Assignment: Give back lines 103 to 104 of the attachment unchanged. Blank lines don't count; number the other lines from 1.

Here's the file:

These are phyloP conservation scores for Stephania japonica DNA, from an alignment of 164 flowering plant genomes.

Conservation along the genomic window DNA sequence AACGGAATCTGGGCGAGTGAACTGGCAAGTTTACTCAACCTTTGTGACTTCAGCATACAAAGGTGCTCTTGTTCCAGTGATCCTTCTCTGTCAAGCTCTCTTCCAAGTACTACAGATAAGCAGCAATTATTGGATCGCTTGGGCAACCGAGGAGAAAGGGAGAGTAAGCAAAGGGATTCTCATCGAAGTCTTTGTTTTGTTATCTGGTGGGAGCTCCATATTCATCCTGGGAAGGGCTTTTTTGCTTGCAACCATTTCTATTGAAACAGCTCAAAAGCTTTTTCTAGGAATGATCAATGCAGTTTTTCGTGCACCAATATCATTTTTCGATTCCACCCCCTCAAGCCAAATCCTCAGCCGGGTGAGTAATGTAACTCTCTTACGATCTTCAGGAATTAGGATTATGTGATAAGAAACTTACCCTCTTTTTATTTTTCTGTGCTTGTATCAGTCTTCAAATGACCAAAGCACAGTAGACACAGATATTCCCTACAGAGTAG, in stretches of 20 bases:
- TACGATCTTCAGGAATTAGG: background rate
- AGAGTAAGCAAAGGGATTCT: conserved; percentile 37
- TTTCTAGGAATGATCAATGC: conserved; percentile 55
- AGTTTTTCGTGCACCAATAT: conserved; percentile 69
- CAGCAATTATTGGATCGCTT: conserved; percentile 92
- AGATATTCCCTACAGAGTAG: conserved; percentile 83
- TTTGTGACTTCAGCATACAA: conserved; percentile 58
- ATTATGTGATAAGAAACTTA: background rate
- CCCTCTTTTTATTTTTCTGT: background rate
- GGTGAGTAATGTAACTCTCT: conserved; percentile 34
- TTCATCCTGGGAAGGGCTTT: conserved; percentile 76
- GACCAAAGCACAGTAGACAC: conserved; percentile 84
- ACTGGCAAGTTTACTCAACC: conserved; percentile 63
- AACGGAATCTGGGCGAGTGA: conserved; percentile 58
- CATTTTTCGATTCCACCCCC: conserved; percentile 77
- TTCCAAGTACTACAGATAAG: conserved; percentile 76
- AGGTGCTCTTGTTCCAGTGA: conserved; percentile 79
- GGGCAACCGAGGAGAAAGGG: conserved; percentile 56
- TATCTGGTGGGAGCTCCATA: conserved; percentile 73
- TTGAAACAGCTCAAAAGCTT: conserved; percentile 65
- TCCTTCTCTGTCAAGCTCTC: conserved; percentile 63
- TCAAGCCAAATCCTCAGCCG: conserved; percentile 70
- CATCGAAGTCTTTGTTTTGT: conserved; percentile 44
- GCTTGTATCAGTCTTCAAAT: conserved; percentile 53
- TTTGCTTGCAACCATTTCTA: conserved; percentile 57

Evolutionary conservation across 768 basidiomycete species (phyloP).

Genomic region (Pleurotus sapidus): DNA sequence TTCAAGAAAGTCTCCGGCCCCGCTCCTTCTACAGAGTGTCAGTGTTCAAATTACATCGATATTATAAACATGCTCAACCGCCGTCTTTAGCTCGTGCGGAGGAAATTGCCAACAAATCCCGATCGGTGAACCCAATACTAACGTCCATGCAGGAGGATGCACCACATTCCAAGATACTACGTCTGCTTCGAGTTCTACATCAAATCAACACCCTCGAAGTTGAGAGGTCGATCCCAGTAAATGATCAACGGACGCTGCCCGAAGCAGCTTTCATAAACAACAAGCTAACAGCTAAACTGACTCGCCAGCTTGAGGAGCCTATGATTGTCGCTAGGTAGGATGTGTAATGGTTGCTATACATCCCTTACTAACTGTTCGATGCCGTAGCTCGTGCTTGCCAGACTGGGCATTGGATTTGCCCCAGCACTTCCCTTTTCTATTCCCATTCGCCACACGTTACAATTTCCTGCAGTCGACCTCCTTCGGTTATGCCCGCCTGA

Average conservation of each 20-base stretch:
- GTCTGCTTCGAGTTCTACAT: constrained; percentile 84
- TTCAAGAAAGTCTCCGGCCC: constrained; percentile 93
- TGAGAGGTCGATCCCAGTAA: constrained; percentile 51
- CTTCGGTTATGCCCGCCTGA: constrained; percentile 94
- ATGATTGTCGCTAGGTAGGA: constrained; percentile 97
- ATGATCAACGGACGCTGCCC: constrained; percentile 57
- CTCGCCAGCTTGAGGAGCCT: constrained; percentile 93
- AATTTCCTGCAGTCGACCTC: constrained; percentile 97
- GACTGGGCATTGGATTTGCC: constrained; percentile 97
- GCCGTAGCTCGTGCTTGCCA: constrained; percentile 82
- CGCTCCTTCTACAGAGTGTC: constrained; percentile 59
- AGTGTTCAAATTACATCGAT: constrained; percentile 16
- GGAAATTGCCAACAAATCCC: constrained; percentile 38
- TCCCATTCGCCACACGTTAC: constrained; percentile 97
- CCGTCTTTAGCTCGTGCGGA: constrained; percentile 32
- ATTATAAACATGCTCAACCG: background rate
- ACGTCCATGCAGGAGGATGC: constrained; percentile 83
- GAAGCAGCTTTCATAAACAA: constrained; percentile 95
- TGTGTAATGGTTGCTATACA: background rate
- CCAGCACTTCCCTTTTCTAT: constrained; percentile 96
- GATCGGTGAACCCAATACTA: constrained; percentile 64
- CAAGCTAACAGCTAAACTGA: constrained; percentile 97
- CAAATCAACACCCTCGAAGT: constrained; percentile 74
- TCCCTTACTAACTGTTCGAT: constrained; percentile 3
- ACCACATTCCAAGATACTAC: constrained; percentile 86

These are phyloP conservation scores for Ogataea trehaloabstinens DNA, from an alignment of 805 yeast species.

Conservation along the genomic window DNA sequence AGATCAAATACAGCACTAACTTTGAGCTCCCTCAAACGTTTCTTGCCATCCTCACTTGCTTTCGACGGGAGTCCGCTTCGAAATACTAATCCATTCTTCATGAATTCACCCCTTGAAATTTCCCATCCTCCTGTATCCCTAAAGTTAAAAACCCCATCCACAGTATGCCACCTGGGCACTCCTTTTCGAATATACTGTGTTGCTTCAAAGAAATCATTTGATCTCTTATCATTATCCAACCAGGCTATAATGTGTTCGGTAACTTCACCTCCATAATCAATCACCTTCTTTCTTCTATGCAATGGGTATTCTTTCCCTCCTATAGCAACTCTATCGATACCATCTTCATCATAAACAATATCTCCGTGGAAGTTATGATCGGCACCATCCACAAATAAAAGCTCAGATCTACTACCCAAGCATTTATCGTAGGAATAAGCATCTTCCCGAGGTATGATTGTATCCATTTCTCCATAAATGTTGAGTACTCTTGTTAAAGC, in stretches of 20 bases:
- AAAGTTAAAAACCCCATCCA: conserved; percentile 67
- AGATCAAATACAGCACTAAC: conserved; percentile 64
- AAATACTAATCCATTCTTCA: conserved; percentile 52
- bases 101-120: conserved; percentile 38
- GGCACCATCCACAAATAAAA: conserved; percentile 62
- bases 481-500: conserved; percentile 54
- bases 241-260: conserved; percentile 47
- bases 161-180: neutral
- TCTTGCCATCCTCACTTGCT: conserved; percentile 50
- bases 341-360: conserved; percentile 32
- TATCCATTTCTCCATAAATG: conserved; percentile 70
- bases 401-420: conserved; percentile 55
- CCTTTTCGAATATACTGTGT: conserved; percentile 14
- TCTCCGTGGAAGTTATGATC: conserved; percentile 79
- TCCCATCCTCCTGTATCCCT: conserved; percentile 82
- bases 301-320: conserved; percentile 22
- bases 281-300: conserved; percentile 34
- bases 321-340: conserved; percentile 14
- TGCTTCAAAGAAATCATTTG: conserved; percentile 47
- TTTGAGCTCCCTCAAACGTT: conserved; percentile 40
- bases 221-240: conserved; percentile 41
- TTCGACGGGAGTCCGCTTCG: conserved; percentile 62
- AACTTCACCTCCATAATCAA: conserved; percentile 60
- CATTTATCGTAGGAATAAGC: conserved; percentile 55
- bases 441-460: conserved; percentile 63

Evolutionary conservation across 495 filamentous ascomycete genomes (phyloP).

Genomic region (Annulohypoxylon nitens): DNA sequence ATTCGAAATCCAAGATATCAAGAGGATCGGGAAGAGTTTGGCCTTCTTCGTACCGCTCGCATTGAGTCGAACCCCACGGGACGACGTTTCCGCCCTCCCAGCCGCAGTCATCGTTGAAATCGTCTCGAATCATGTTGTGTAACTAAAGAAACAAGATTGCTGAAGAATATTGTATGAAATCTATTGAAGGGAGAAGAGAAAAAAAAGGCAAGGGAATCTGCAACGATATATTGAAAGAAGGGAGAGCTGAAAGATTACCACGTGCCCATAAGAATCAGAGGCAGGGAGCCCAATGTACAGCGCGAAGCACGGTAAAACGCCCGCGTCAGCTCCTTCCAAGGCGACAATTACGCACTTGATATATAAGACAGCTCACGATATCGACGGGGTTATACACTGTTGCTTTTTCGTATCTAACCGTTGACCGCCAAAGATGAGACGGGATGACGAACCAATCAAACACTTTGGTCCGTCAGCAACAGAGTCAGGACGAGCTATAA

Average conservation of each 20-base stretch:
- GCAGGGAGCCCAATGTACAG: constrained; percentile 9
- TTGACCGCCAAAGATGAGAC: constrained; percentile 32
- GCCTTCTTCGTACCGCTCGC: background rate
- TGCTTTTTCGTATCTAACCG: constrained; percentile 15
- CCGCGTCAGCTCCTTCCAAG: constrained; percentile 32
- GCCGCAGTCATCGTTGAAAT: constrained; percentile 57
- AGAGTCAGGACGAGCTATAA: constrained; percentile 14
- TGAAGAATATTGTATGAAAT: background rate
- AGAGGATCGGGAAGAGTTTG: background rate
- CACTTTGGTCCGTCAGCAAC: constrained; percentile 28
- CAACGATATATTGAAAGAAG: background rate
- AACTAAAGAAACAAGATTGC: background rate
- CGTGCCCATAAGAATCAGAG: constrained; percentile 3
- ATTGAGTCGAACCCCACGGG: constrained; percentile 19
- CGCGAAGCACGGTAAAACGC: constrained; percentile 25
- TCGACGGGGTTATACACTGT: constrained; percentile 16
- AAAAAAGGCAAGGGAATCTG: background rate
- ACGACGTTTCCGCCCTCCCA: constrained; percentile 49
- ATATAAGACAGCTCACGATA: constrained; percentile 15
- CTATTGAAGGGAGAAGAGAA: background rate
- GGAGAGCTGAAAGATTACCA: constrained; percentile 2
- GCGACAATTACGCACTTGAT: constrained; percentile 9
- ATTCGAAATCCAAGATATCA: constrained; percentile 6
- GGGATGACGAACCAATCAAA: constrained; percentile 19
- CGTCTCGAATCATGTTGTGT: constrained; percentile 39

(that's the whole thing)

- ACGACGTTTCCGCCCTCCCA: constrained; percentile 49
- ATATAAGACAGCTCACGATA: constrained; percentile 15